Posted by: selenafulton | April 11, 2012

Fear Factor

Okay, so my local chapter has asked me to speak. Ack! Don’t they know I’m a writer? I mean, yes, I like to talk, but not in front of everyone.That means they’ll all be: Looking. At. Me.

The first time I ever spoke in front of a large group was at my job. My boss, the VP of Human Resources, was responsible for the United Way rallies and I happily assisted him in the background. We’d worked together for years and one day he called me into his office to tell me he would be out of town the day of the rallies. Then he aske me if I’d take over for him.

After years of working with him, I knew his delivery style. He used the same message year after year, and I could nearly recite it verbatim. Introduce the speaker, then afterwards get up and tell our employees to give from the heart. So I wrote my speech. I practiced in front of the mirror, in front of my daughter.

Then the big day came. Employees filed into a room that held about fifty people at a time. My friends all sat in the front row, smiling and giving me a thumbs up. My insides quaked as I walked to the podium and scanned the sea of faces.

I felt ill. So I took in a deep, cleansing breath and exhaled…right into the microphone.

I felt my face heat and I had the sudden desire to tunnel under the carpet like a Bugs Bunny cartoon. The door was closed. There was no escape. I forgot my speech and winged it.

One of my friends told me it was the shortest United Way meeting he’d ever been to, but it was short, sweet and to the point. Interestingly also, the speaker for the first meeting was also the speaker for the third and last meeting. I asked her to give me feedback, telling her this was the first time I’d ever spoken in front of a crowd. She told me she could definitely see the improvement. So what if I was nervous?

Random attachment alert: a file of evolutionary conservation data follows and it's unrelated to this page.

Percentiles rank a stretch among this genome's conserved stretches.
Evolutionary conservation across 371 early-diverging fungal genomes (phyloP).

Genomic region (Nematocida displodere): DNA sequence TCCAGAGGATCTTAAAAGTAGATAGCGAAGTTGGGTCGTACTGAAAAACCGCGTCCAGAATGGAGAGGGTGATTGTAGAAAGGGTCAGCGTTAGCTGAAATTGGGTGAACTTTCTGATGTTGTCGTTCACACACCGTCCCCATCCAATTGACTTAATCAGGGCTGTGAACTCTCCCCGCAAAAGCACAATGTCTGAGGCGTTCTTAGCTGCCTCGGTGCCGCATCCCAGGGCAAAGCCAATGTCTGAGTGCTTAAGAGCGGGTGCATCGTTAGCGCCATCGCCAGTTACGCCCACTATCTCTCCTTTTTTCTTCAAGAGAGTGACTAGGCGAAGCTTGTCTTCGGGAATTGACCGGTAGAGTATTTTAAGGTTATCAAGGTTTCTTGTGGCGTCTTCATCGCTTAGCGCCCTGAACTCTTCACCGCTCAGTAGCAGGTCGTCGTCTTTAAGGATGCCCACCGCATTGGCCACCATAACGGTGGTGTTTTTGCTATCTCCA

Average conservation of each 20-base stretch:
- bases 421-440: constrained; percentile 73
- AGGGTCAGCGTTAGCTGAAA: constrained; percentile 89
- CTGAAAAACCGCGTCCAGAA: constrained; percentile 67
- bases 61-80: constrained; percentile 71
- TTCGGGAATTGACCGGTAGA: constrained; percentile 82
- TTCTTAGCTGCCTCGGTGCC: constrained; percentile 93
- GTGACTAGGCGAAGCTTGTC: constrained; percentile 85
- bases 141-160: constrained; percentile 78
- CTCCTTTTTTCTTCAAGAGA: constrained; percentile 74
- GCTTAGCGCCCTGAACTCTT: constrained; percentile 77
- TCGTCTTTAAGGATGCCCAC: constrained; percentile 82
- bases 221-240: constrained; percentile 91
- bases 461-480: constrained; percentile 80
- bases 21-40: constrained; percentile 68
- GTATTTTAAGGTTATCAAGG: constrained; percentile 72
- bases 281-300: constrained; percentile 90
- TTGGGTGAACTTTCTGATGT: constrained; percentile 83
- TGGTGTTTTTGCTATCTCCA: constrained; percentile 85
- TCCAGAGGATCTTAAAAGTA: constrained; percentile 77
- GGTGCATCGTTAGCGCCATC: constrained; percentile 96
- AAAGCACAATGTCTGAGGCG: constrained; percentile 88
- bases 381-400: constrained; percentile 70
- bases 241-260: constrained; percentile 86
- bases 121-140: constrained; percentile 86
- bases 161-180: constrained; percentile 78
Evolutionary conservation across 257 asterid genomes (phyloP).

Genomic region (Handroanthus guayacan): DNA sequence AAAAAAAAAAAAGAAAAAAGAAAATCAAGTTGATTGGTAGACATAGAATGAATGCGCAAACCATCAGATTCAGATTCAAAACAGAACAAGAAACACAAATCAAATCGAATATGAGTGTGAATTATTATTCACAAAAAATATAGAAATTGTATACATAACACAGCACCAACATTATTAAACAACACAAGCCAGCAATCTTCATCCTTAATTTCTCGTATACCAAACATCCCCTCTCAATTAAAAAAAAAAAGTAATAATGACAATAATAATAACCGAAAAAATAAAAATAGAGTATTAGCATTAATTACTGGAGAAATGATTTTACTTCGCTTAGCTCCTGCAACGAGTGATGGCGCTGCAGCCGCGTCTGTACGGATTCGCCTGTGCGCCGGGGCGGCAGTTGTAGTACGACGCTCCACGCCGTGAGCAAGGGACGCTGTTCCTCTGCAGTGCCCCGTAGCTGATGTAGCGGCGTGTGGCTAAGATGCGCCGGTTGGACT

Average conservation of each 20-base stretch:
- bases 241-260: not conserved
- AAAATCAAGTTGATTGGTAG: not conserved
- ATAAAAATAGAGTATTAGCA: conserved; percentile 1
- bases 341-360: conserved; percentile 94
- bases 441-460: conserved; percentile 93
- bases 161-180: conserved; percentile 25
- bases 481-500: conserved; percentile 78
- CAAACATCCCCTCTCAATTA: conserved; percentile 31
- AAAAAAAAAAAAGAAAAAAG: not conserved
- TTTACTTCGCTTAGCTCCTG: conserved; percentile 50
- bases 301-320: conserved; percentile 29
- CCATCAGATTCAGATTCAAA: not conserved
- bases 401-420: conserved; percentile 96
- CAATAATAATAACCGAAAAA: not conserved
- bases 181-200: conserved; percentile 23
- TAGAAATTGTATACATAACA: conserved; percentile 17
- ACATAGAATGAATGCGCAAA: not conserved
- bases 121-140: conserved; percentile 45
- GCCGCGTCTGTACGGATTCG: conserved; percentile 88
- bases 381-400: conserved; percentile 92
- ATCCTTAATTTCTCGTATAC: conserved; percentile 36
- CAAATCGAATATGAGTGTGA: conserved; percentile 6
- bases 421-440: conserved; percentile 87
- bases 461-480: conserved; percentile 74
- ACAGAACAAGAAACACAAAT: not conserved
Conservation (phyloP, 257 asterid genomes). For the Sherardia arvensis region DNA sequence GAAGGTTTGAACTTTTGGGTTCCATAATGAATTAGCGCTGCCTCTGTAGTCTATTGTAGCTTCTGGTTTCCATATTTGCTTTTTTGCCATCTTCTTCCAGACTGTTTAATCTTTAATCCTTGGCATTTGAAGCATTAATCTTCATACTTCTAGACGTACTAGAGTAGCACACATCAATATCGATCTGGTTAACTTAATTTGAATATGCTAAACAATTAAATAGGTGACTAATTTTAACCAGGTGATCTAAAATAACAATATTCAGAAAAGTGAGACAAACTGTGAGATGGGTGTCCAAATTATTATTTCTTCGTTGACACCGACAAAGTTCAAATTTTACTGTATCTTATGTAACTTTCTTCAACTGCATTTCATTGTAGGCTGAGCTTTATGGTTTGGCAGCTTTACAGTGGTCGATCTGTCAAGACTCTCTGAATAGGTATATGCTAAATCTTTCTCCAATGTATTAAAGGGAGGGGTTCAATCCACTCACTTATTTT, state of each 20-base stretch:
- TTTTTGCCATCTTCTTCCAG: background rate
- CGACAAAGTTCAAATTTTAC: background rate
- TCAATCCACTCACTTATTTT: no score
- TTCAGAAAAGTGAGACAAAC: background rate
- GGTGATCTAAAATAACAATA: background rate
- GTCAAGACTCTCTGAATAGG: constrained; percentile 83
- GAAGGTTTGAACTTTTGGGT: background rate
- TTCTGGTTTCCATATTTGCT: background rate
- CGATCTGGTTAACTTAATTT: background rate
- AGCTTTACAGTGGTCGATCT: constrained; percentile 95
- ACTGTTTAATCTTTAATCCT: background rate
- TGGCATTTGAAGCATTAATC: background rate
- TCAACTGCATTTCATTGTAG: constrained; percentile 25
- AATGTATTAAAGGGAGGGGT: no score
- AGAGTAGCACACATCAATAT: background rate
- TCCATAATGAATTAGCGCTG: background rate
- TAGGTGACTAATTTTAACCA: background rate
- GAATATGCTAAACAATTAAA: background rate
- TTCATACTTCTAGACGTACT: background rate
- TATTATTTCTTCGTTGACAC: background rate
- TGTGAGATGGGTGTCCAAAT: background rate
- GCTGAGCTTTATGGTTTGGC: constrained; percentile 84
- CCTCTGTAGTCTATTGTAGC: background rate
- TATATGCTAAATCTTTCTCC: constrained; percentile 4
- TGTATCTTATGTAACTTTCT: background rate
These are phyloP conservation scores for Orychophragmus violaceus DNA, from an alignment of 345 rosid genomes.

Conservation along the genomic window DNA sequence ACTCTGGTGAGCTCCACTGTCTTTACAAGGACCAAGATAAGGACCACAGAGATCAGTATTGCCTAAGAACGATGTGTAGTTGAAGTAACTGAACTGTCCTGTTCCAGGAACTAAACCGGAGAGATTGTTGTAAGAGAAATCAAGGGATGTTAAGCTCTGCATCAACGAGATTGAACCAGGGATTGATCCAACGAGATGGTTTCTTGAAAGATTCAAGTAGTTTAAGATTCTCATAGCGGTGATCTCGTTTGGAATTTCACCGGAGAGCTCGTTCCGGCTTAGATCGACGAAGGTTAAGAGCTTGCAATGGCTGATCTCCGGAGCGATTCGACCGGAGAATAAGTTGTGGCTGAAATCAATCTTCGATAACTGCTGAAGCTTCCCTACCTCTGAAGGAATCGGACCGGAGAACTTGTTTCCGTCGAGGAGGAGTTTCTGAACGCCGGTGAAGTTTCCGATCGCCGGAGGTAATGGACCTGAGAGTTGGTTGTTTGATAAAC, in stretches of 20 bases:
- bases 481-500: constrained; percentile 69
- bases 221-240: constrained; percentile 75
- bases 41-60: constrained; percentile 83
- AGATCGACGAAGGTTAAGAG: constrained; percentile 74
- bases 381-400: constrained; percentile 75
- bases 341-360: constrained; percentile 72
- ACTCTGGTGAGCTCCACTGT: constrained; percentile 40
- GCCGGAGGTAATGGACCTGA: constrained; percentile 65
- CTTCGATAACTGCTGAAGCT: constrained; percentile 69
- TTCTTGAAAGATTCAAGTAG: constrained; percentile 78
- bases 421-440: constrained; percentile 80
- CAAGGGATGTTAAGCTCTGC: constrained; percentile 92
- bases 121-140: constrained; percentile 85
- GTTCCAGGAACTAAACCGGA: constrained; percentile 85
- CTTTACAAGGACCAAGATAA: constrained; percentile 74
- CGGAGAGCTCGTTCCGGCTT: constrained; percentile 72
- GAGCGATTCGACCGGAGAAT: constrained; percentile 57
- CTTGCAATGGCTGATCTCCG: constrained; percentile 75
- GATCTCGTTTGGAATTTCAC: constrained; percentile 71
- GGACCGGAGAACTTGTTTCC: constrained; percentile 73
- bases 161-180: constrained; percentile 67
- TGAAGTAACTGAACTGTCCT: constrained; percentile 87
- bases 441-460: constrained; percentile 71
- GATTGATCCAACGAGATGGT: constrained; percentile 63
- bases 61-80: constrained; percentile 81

So next month I will speak at my local chapter, First Coast Romance Writers. No, I haven’t begun writing about my topic. That is still forming in my head. Funny thing is, my mom asked me once what was I going to do when people asked me to speak? She said if you get published, it’ll happen. Her words rang in my ear while I stared at the email, asking me to speak for a mere 10-15 minutes. So I typed okay, then hit send. Already, my pulse stepped up a notch.

These people are my friends, fellow authors. They will understand my case of nerves. And because we meet in the library…I doubt they’ll throw rotten food at me.

Note to self: Just don’t breath deep into the microphone…

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Responses

  1. Beth, You plus God can calm the jitters..just take one breathe at a time..LOL.. I have full confidence in your ability to do good!

    • Thank you Frances. Keep me in your prayers on May 12.

      • May 12th is a great day!! My daughter was born on May 12th on Mothers Day.. what a gift after two boys, so of course I shall think of you & pray for your peace & God’s strength.

  2. You’ll be GREAT! Remember that they’re there to learn from you. You know something they don’t, so they want to hear what you have to say. Get that down and you can’t lose.

    Don’t recite from a script. I saw someone do that at a writing conference once and it nearly put me to sleep.